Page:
I’m a (very) bad loser.

Whether I’m playing or supporting, there’s something inside of me that just outright rejects the idea of coming off second best.

So I don’t know about you, but I find myself fighting the urge to avoid football altogether at the moment, in between games, given the way our season is turning out.

I do have something in the way of mitigation though. Something that regular readers are all too familiar with. I’m engaged to a Spurs fan, a season ticket holder no less.

In fact, this week brings with it my own equivalent of D-day. It’s the happy (or not, depending on your outlook) weekend where we are due to tie the proverbial knot after which I’ll be indelibly and irrevocably linked to a Lilywhite.


So it seems only right and proper that this week’s column should be dedicated to what is now very much more than just a love affair with the enemy.

So what made me start seeing a Tottenham supporter in the first place, I hear you ask? Or at least, that’s certainly the question I’d be posing, along with some heavily raised eyebrows, if one of you were doing the same thing.

Put simply, I didn’t know he was a Spurs fan.

By the time I’d worked out his repugnant tendencies, it was too late and I was in too deep. It’s hard to see adult Helen remaining in the dark for so long, but for 16-year-old Helen, a burgeoning interest in boys did manage to reduce my usual levels of obsession with football in general and Arsenal in particular from 100% to about 95%.

And over 10 years later, to be honest, our conflicting football fandoms has almost become one of the most defining elements of our relationship.

There are some upsides.

I can’t imagine spending the rest of my life with someone who wasn’t into football. Clearly it’d be handy if he supported Arsenal too, but at least this way we can laugh at United, Liverpool and City together. Imagine a world where you weren’t able to watch every Premier League or Champions League game on TV, but were instead forced to watch Coronation Street, or perhaps Downton Abbey? Exactly.

And needless to say, if ever children appear on the scene, my Gooner parents have already been very firmly instructed on the necessary steps. Clearly if I were to enrol my kid on the Junior Gunners scheme at one-hour-old then it might cause a little domestic tension, but if my dad does it…?

Then, of course, when Arsenal win, it also adds to the satisfaction to see his obvious annoyance. Correspondingly, when Spurs lose, it’s all the more enjoyable because I get to wallow in it first hand. Let’s face it, living with a fan of the only team who are worse chokers than us – well, it helps you get a sense of perspective!

And there’s the part where, because I’m at the Emirates one week and he’s at White Hart Lane the next, I get some peace and quiet to myself pretty much every weekend. This might not seem a big deal to some of you, but actually when you’ve been with someone a long time – and maybe this is exacerbated because of his Tottenham roots – it’s actually really nice to have some time to yourself!

Of course, if results don’t go our way then it is tough. Luckily I think it would be fair to say that although my future intended would claim to be as ardent a Spurs fan as I am an Arsenal one, it doesn’t really work out that way, because he’s just a bit more chilled out than me. If Arsenal lose, it ruins my weekend, and usually days beyond too. When Spurs lose, he still sees it as a bit of ‘comme ci, comme ça.’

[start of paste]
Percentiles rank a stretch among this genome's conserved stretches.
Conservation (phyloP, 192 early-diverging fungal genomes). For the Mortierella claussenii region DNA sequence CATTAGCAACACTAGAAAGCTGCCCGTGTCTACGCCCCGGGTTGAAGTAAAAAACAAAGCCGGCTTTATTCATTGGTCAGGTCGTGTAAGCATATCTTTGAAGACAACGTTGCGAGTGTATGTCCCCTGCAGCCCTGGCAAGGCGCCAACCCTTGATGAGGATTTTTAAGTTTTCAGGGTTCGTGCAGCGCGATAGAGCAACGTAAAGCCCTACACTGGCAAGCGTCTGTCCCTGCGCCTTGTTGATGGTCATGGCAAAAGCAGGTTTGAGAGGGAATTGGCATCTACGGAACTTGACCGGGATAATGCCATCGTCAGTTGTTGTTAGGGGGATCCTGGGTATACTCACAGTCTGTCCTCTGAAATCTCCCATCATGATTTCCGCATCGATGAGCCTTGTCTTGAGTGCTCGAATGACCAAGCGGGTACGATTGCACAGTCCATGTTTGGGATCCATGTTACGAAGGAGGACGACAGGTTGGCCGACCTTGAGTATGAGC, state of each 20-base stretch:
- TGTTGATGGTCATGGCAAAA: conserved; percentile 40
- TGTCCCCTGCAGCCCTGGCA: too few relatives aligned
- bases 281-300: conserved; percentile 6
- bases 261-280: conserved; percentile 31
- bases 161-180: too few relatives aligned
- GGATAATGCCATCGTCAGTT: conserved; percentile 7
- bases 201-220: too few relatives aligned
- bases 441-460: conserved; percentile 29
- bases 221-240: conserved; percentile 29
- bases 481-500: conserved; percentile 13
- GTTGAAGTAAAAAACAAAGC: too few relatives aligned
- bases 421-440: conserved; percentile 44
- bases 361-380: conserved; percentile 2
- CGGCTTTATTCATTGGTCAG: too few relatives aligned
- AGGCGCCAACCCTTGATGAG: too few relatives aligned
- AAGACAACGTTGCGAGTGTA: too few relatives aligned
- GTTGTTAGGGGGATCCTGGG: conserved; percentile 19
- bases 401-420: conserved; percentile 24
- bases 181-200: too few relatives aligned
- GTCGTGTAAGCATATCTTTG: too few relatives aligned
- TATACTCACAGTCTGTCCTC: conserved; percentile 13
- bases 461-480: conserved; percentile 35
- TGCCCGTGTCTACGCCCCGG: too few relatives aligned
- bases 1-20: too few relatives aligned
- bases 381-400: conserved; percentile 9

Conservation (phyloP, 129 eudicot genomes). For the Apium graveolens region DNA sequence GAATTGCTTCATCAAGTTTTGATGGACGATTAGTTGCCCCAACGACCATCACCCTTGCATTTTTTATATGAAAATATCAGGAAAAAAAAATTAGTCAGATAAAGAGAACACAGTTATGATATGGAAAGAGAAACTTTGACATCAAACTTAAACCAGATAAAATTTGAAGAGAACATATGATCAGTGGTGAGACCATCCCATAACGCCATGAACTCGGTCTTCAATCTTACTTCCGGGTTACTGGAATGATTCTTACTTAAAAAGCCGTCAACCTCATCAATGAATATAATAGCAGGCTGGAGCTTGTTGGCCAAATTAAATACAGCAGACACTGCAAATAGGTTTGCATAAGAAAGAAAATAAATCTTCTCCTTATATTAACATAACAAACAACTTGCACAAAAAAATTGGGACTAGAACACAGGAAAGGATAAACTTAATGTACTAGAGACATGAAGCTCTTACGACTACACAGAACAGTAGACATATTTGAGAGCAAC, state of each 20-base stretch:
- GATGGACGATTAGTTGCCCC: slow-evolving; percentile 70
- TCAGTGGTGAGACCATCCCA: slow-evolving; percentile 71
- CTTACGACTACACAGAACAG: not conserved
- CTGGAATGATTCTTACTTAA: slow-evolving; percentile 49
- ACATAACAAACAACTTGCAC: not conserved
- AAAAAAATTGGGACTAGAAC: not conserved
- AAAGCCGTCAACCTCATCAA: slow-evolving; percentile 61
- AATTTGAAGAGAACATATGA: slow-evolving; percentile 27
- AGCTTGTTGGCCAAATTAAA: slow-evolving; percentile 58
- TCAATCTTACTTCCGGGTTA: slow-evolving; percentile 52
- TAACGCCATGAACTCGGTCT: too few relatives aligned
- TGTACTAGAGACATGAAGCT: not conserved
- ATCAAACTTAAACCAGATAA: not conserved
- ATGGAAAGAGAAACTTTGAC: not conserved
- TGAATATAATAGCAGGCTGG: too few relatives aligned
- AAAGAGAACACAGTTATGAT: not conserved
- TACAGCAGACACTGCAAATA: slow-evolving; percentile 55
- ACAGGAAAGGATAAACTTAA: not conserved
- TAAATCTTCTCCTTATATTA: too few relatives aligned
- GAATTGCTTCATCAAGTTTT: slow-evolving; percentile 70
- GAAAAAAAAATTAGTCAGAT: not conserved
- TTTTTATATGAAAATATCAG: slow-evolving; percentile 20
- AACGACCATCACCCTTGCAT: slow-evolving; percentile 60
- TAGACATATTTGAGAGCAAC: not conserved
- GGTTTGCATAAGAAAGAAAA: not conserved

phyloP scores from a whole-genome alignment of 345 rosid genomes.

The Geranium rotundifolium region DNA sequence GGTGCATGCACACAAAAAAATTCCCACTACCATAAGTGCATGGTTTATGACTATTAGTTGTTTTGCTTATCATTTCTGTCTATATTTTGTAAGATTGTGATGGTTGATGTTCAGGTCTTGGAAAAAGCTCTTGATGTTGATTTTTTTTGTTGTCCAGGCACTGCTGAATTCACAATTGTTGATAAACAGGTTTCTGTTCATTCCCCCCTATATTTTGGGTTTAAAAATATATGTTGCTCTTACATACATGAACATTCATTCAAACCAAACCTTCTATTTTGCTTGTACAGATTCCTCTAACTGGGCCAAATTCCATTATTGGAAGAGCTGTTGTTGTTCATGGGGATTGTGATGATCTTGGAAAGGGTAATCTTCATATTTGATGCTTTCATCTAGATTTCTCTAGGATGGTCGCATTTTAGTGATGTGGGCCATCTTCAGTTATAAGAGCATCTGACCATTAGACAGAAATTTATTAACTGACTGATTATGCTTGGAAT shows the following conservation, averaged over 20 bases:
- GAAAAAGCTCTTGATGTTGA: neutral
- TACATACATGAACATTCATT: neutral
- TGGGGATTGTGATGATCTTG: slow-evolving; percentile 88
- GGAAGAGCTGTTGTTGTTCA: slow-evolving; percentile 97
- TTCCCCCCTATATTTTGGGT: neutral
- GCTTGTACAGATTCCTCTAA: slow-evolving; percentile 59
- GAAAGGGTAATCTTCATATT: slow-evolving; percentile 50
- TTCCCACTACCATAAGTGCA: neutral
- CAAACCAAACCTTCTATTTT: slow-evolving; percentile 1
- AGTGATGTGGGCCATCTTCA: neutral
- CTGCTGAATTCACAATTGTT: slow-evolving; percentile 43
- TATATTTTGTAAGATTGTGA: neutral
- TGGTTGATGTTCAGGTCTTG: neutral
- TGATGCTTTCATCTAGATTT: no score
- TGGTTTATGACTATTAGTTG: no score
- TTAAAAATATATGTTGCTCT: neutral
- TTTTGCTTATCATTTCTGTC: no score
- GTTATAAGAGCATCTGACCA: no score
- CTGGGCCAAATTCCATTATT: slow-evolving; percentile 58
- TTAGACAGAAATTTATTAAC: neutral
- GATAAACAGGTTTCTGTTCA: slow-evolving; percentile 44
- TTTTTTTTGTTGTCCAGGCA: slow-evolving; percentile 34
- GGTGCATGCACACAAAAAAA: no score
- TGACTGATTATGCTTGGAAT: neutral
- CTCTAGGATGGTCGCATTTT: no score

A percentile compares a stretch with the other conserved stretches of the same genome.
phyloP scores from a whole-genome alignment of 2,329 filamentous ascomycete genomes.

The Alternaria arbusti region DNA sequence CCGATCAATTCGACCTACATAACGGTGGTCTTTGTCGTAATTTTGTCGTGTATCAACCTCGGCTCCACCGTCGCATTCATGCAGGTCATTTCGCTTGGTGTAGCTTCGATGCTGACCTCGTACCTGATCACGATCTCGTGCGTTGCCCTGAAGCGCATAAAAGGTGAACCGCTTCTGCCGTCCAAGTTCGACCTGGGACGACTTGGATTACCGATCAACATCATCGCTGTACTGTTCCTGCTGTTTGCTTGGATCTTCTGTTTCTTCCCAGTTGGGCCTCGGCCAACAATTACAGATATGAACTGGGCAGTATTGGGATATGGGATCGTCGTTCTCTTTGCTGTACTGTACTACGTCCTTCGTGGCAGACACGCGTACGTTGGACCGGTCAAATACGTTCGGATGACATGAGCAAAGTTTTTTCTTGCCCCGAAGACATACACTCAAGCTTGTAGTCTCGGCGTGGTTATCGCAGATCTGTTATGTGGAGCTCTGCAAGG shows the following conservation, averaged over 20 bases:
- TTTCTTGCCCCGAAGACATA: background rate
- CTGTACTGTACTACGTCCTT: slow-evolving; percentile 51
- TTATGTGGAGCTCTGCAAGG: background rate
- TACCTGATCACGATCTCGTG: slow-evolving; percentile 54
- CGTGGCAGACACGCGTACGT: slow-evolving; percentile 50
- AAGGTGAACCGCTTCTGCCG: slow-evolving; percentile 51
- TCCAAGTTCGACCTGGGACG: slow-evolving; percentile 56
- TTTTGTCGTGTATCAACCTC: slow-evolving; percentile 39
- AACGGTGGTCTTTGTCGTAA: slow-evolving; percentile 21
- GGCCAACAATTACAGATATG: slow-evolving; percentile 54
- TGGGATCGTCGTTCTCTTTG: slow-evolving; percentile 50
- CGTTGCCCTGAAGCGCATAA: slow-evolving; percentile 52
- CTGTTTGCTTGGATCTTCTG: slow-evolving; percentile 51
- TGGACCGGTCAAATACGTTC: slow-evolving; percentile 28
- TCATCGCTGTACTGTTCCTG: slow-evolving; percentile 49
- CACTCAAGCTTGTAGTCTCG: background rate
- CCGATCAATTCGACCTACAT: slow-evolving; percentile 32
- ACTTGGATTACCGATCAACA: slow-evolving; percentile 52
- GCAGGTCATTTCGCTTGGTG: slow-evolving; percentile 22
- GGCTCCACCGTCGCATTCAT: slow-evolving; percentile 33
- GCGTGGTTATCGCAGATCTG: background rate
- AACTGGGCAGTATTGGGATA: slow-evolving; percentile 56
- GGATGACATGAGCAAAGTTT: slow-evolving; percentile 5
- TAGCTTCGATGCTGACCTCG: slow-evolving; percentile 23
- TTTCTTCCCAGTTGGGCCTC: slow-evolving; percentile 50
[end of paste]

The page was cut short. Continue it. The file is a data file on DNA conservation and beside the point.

It’s become infinitely harder in recent seasons, as the boys from up the road start to feel more confident, more daring if you will, and there’s a sense of entitlement and expectation building which is hard to deal with as an Arsenal fan whose entire life more or less has seen us finish above our neighbours.

This season is by far the most nervous I’ve felt about us coming good by mid-May, not even because Spurs are playing in an invincible fashion – they’re not, and with better finishing Swansea would have stuffed them earlier this month.

No, I’m at my most nervous for two other reasons: Firstly because we aren’t playing at our best, certainly for 90 minutes at a time, and right now every little thing that goes against us is derailing the Arsenal train. But secondly because I want this year to be the happiest of my life – which it won’t be if Spurs beat us – and I also want it to be the happiest of my other half’s, and not because Tottenham win the league. Imagine how badly our wedding would be overshadowed by the bus parade and DVDs if the unthinkable should happen!

So yes, so much hangs in the balance this season – Arsenal’s success, Arsene’s future, and of course my own happiness. Little wonder when I went to the doctor recently, he told me I’m showing classic signs of stress. No **** Sherlock! In other news, water is wet, the Pope’s a Catholic and Arsenal are ridiculously off colour.

But the consequences of Spurs finishing above us or, heaven forbid, winning the title – they just don’t bear thinking about.

So come on Arsenal, the time is now. Give me the best wedding gift of them all: a return to form, starting at Everton on Saturday.

Previous articleKoscielny: We’ve lost our confidence
Next articleOzil urges Arsenal to fight against Everton
Helen is a season ticket holder with a desperate addiction to both chocolate and the Arsenal. It's really just a question of which kills her first! Since making the (near) fatal mistake of setting up home with a Tottenham season ticket holder, life has become much more complicated. She finds solace by writing for Daily Cannon and cleansing herself of all traces of Spurs on Twitter @nellypop13.